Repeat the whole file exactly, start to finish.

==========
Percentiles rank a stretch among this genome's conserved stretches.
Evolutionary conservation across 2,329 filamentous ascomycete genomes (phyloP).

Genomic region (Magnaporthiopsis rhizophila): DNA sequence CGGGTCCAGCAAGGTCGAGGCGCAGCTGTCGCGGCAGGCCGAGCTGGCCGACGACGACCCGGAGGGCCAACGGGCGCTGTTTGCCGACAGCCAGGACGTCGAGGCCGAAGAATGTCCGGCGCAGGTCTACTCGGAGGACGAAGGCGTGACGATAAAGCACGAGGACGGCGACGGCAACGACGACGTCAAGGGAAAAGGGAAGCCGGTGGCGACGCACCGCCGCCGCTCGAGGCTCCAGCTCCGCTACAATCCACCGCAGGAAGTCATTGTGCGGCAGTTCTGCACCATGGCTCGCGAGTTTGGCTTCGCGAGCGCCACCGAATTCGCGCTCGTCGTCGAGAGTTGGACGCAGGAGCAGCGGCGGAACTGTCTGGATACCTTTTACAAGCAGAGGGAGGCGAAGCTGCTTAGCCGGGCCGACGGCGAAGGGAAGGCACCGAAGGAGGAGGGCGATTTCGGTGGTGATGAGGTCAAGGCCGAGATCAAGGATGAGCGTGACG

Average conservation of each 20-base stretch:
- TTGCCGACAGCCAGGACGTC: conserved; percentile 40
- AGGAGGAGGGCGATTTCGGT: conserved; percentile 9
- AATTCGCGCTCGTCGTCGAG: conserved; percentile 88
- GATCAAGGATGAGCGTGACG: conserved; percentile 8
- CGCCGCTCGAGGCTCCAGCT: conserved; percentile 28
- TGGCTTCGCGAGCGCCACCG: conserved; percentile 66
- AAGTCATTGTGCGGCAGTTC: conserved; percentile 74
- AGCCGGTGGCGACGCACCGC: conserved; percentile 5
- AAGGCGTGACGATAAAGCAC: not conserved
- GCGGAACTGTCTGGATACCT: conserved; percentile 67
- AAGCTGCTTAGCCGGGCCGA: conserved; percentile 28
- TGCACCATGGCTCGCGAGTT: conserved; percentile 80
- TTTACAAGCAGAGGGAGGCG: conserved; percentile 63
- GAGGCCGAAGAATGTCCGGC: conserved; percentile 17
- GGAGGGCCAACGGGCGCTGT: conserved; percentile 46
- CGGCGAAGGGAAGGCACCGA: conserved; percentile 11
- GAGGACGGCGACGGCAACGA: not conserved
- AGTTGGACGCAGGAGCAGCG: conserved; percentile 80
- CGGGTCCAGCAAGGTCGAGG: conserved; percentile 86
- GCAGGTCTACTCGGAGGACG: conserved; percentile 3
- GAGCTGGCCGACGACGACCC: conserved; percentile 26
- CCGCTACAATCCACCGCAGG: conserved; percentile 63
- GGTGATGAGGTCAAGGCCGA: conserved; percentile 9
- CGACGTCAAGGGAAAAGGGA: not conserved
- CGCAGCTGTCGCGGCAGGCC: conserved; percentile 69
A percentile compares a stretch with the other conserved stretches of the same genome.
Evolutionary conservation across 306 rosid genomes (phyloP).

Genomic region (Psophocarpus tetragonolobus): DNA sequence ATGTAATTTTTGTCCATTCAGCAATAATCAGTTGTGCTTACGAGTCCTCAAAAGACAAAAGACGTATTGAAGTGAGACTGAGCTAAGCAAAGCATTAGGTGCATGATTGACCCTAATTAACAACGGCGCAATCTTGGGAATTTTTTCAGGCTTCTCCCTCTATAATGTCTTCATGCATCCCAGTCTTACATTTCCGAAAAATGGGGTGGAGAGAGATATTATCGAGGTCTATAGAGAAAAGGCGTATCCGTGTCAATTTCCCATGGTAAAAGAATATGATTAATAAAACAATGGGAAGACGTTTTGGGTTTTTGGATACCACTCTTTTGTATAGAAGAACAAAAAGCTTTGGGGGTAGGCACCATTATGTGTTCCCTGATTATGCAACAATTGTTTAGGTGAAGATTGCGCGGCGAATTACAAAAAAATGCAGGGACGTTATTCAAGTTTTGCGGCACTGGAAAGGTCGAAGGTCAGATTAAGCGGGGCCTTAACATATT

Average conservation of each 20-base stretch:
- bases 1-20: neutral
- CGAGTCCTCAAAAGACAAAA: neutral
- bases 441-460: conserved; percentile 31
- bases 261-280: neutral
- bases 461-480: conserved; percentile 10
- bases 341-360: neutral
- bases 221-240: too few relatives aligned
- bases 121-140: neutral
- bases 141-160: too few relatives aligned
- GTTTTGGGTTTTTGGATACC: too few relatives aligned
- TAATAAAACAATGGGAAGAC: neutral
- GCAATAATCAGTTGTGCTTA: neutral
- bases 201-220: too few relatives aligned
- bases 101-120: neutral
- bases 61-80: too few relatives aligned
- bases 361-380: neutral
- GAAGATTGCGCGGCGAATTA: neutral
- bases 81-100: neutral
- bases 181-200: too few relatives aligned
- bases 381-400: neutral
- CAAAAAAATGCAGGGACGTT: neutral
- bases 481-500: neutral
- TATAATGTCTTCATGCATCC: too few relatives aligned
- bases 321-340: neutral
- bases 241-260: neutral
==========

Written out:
Percentiles rank a stretch among this genome's conserved stretches.
Evolutionary conservation across 2,329 filamentous ascomycete genomes (phyloP).

Genomic region (Magnaporthiopsis rhizophila): DNA sequence CGGGTCCAGCAAGGTCGAGGCGCAGCTGTCGCGGCAGGCCGAGCTGGCCGACGACGACCCGGAGGGCCAACGGGCGCTGTTTGCCGACAGCCAGGACGTCGAGGCCGAAGAATGTCCGGCGCAGGTCTACTCGGAGGACGAAGGCGTGACGATAAAGCACGAGGACGGCGACGGCAACGACGACGTCAAGGGAAAAGGGAAGCCGGTGGCGACGCACCGCCGCCGCTCGAGGCTCCAGCTCCGCTACAATCCACCGCAGGAAGTCATTGTGCGGCAGTTCTGCACCATGGCTCGCGAGTTTGGCTTCGCGAGCGCCACCGAATTCGCGCTCGTCGTCGAGAGTTGGACGCAGGAGCAGCGGCGGAACTGTCTGGATACCTTTTACAAGCAGAGGGAGGCGAAGCTGCTTAGCCGGGCCGACGGCGAAGGGAAGGCACCGAAGGAGGAGGGCGATTTCGGTGGTGATGAGGTCAAGGCCGAGATCAAGGATGAGCGTGACG

Average conservation of each 20-base stretch:
- TTGCCGACAGCCAGGACGTC: conserved; percentile 40
- AGGAGGAGGGCGATTTCGGT: conserved; percentile 9
- AATTCGCGCTCGTCGTCGAG: conserved; percentile 88
- GATCAAGGATGAGCGTGACG: conserved; percentile 8
- CGCCGCTCGAGGCTCCAGCT: conserved; percentile 28
- TGGCTTCGCGAGCGCCACCG: conserved; percentile 66
- AAGTCATTGTGCGGCAGTTC: conserved; percentile 74
- AGCCGGTGGCGACGCACCGC: conserved; percentile 5
- AAGGCGTGACGATAAAGCAC: not conserved
- GCGGAACTGTCTGGATACCT: conserved; percentile 67
- AAGCTGCTTAGCCGGGCCGA: conserved; percentile 28
- TGCACCATGGCTCGCGAGTT: conserved; percentile 80
- TTTACAAGCAGAGGGAGGCG: conserved; percentile 63
- GAGGCCGAAGAATGTCCGGC: conserved; percentile 17
- GGAGGGCCAACGGGCGCTGT: conserved; percentile 46
- CGGCGAAGGGAAGGCACCGA: conserved; percentile 11
- GAGGACGGCGACGGCAACGA: not conserved
- AGTTGGACGCAGGAGCAGCG: conserved; percentile 80
- CGGGTCCAGCAAGGTCGAGG: conserved; percentile 86
- GCAGGTCTACTCGGAGGACG: conserved; percentile 3
- GAGCTGGCCGACGACGACCC: conserved; percentile 26
- CCGCTACAATCCACCGCAGG: conserved; percentile 63
- GGTGATGAGGTCAAGGCCGA: conserved; percentile 9
- CGACGTCAAGGGAAAAGGGA: not conserved
- CGCAGCTGTCGCGGCAGGCC: conserved; percentile 69
A percentile compares a stretch with the other conserved stretches of the same genome.
Evolutionary conservation across 306 rosid genomes (phyloP).

Genomic region (Psophocarpus tetragonolobus): DNA sequence ATGTAATTTTTGTCCATTCAGCAATAATCAGTTGTGCTTACGAGTCCTCAAAAGACAAAAGACGTATTGAAGTGAGACTGAGCTAAGCAAAGCATTAGGTGCATGATTGACCCTAATTAACAACGGCGCAATCTTGGGAATTTTTTCAGGCTTCTCCCTCTATAATGTCTTCATGCATCCCAGTCTTACATTTCCGAAAAATGGGGTGGAGAGAGATATTATCGAGGTCTATAGAGAAAAGGCGTATCCGTGTCAATTTCCCATGGTAAAAGAATATGATTAATAAAACAATGGGAAGACGTTTTGGGTTTTTGGATACCACTCTTTTGTATAGAAGAACAAAAAGCTTTGGGGGTAGGCACCATTATGTGTTCCCTGATTATGCAACAATTGTTTAGGTGAAGATTGCGCGGCGAATTACAAAAAAATGCAGGGACGTTATTCAAGTTTTGCGGCACTGGAAAGGTCGAAGGTCAGATTAAGCGGGGCCTTAACATATT

Average conservation of each 20-base stretch:
- bases 1-20: neutral
- CGAGTCCTCAAAAGACAAAA: neutral
- bases 441-460: conserved; percentile 31
- bases 261-280: neutral
- bases 461-480: conserved; percentile 10
- bases 341-360: neutral
- bases 221-240: too few relatives aligned
- bases 121-140: neutral
- bases 141-160: too few relatives aligned
- GTTTTGGGTTTTTGGATACC: too few relatives aligned
- TAATAAAACAATGGGAAGAC: neutral
- GCAATAATCAGTTGTGCTTA: neutral
- bases 201-220: too few relatives aligned
- bases 101-120: neutral
- bases 61-80: too few relatives aligned
- bases 361-380: neutral
- GAAGATTGCGCGGCGAATTA: neutral
- bases 81-100: neutral
- bases 181-200: too few relatives aligned
- bases 381-400: neutral
- CAAAAAAATGCAGGGACGTT: neutral
- bases 481-500: neutral
- TATAATGTCTTCATGCATCC: too few relatives aligned
- bases 321-340: neutral
- bases 241-260: neutral